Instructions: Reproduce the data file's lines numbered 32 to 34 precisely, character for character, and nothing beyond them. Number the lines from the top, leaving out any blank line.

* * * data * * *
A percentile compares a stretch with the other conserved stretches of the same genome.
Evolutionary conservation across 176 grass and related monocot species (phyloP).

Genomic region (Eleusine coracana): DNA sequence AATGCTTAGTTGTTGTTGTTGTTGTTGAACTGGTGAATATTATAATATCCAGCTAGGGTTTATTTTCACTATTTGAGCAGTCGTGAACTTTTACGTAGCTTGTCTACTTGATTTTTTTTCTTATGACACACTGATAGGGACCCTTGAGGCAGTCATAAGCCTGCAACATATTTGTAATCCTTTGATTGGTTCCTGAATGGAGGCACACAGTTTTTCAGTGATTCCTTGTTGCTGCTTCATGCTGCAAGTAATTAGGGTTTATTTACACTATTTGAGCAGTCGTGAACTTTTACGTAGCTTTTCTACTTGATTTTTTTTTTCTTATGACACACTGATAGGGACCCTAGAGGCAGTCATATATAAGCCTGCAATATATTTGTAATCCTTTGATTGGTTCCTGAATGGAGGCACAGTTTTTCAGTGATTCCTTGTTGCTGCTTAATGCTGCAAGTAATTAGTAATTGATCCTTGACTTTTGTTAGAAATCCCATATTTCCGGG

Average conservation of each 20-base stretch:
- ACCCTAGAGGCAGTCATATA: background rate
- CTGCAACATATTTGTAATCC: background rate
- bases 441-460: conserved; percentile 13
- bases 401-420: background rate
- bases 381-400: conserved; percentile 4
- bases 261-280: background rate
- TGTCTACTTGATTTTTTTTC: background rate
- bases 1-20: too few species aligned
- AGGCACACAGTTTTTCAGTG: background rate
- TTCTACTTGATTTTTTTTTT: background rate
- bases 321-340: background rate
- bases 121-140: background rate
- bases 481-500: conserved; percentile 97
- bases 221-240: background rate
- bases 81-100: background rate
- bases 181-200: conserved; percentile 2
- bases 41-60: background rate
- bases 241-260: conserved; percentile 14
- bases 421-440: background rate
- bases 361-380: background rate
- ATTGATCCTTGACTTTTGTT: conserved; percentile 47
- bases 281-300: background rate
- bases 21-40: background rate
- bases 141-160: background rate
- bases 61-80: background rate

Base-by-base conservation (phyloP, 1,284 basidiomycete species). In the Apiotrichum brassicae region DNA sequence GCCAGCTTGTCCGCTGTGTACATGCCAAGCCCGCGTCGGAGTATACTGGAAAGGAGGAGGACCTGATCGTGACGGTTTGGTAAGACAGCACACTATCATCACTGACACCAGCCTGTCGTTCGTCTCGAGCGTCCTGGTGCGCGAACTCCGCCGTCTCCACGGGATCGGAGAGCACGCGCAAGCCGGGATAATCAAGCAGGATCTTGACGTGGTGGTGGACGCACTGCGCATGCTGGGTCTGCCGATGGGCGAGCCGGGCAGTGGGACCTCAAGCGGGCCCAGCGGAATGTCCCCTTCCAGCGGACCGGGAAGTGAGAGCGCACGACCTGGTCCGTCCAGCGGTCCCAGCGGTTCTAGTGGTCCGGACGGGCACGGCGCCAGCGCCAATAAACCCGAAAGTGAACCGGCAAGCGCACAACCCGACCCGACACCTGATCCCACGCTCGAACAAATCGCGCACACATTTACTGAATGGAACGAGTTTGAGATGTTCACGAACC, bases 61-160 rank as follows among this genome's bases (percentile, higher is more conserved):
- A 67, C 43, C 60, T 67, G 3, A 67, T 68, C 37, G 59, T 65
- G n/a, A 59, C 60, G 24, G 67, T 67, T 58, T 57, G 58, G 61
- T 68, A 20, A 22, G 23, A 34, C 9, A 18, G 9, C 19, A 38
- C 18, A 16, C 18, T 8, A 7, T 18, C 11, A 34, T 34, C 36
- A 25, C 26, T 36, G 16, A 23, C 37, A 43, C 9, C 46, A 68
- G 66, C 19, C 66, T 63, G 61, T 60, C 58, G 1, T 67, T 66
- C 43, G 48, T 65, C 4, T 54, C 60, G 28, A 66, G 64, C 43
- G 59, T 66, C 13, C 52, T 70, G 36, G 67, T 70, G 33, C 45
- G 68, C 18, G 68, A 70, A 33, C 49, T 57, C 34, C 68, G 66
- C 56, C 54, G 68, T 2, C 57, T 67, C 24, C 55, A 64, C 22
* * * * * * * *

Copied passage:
- G n/a, A 59, C 60, G 24, G 67, T 67, T 58, T 57, G 58, G 61
- T 68, A 20, A 22, G 23, A 34, C 9, A 18, G 9, C 19, A 38
- C 18, A 16, C 18, T 8, A 7, T 18, C 11, A 34, T 34, C 36